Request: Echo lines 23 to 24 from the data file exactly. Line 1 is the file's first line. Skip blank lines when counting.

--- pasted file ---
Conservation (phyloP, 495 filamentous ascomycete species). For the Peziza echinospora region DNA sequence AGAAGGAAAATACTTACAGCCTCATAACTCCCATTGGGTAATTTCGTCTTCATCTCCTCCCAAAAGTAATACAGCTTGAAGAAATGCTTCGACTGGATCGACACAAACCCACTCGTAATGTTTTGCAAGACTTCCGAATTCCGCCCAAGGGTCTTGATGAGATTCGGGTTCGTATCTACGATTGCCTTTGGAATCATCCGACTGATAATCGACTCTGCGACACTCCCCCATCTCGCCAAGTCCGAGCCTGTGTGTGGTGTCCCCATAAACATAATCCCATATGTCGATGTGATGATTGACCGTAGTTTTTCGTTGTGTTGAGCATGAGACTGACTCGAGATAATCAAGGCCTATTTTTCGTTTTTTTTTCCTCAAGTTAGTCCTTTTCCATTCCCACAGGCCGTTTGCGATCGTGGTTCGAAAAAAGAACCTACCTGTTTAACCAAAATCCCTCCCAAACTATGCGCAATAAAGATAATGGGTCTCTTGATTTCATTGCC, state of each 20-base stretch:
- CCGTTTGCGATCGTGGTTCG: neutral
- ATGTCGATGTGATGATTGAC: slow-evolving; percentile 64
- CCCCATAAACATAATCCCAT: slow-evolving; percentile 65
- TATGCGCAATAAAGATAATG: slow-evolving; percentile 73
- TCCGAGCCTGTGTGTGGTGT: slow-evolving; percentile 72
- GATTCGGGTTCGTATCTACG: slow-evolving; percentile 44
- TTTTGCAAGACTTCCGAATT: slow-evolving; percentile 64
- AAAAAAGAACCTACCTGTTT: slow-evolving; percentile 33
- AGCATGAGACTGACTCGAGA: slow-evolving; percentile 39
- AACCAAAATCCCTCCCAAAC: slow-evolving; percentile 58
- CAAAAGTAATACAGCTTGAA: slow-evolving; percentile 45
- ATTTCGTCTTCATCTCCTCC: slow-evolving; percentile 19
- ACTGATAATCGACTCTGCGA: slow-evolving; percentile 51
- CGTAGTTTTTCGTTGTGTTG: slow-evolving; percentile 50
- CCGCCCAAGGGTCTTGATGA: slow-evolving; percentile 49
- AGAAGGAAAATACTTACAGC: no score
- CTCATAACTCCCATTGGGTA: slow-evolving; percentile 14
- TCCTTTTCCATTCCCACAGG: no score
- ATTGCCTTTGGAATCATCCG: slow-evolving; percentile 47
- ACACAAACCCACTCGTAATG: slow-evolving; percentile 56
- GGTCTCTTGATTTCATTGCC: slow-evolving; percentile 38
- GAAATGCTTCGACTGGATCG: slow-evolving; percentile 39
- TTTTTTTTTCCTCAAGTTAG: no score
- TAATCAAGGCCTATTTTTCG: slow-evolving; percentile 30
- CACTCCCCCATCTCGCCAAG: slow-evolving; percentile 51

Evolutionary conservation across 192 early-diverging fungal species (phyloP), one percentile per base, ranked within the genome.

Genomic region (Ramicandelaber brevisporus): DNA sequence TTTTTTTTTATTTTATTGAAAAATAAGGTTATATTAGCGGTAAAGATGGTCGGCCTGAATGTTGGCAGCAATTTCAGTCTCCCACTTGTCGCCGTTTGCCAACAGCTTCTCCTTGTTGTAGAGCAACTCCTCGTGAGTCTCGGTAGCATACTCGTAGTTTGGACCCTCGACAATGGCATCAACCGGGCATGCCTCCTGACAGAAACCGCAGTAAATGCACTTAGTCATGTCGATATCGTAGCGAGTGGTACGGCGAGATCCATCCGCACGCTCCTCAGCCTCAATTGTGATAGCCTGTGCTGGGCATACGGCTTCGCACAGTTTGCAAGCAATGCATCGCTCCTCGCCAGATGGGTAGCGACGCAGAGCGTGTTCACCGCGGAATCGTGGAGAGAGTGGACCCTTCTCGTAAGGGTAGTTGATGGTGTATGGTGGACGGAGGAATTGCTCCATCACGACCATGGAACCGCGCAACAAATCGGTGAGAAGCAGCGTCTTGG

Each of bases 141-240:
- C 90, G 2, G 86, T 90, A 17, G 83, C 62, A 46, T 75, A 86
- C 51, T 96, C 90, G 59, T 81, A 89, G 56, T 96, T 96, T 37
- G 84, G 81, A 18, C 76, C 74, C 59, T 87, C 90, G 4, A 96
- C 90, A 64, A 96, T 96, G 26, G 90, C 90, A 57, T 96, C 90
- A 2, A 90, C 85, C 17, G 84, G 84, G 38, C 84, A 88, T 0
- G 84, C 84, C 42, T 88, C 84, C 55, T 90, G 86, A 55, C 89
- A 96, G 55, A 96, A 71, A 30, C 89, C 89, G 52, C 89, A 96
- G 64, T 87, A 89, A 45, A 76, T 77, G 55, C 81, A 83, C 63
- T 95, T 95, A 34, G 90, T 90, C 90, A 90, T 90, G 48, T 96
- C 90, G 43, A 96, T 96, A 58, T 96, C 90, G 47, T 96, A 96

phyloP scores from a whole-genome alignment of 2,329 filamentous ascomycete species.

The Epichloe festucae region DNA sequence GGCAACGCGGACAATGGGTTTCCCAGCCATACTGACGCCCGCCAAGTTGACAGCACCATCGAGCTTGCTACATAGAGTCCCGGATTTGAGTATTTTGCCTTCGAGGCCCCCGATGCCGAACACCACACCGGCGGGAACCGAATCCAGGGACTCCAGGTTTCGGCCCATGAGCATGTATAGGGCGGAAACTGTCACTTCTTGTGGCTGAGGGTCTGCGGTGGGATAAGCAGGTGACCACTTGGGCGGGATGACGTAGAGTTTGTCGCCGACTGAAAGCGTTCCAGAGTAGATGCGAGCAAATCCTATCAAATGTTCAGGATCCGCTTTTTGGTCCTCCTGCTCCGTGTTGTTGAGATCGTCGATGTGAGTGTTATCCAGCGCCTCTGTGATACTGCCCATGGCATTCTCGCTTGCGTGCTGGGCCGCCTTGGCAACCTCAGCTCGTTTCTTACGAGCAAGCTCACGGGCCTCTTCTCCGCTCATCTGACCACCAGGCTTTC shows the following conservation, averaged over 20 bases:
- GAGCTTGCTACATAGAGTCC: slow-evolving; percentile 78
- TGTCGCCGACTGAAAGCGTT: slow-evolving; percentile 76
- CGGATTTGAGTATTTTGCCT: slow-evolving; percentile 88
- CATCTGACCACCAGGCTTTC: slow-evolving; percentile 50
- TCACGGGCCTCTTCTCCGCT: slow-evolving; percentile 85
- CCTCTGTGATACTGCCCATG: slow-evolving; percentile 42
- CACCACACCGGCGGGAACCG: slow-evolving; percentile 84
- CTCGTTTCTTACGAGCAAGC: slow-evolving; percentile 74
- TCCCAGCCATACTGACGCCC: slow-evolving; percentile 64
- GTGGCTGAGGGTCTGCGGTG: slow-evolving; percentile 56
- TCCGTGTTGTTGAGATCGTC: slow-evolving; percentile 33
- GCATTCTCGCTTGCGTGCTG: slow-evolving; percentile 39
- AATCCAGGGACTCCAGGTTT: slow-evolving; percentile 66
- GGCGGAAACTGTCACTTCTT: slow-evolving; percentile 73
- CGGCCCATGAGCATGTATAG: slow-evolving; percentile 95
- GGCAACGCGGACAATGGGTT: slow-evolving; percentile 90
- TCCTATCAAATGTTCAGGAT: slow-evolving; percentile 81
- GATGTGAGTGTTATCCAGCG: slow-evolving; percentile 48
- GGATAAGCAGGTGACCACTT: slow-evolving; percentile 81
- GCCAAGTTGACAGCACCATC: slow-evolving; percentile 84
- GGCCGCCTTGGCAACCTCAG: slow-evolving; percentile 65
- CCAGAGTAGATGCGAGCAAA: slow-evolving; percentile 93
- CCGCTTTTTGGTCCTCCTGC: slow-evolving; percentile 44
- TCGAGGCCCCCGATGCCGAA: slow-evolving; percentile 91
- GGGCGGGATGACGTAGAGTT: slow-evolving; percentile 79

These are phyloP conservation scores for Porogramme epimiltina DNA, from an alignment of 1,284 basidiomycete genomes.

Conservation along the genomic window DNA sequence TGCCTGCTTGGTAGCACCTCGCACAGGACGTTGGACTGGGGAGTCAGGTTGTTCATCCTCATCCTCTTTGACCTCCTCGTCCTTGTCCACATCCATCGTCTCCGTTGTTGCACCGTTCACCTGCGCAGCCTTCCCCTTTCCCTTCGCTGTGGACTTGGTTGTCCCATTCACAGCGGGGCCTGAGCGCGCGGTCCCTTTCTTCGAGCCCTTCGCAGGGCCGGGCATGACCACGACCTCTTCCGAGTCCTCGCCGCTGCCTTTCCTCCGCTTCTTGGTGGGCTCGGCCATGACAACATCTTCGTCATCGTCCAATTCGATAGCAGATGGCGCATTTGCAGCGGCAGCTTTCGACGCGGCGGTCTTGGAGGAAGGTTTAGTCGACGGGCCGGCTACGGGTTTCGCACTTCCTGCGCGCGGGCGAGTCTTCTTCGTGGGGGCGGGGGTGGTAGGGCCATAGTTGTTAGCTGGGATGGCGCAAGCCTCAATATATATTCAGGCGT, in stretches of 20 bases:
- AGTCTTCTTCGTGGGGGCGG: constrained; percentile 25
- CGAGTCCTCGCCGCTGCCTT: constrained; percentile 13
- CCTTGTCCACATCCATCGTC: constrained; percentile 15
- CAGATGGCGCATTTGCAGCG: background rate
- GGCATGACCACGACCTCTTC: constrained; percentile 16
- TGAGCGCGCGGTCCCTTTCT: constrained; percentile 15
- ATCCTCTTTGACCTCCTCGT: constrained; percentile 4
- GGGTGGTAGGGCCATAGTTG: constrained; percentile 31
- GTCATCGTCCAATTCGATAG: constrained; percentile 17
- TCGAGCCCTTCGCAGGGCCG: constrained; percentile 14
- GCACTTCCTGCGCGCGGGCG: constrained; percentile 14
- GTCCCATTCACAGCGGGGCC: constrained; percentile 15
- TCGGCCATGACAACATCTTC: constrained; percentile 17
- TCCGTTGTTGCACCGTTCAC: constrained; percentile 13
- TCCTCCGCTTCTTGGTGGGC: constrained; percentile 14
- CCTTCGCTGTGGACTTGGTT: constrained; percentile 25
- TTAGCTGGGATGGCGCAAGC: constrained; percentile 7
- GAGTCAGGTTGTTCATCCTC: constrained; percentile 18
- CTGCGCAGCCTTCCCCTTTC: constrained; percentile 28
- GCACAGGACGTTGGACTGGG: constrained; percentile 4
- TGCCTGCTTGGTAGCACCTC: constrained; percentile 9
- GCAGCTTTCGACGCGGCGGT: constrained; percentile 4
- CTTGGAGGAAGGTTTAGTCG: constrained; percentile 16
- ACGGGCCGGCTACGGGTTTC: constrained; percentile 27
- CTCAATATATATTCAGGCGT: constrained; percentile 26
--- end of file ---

- GAAATGCTTCGACTGGATCG: slow-evolving; percentile 39
- TTTTTTTTTCCTCAAGTTAG: no score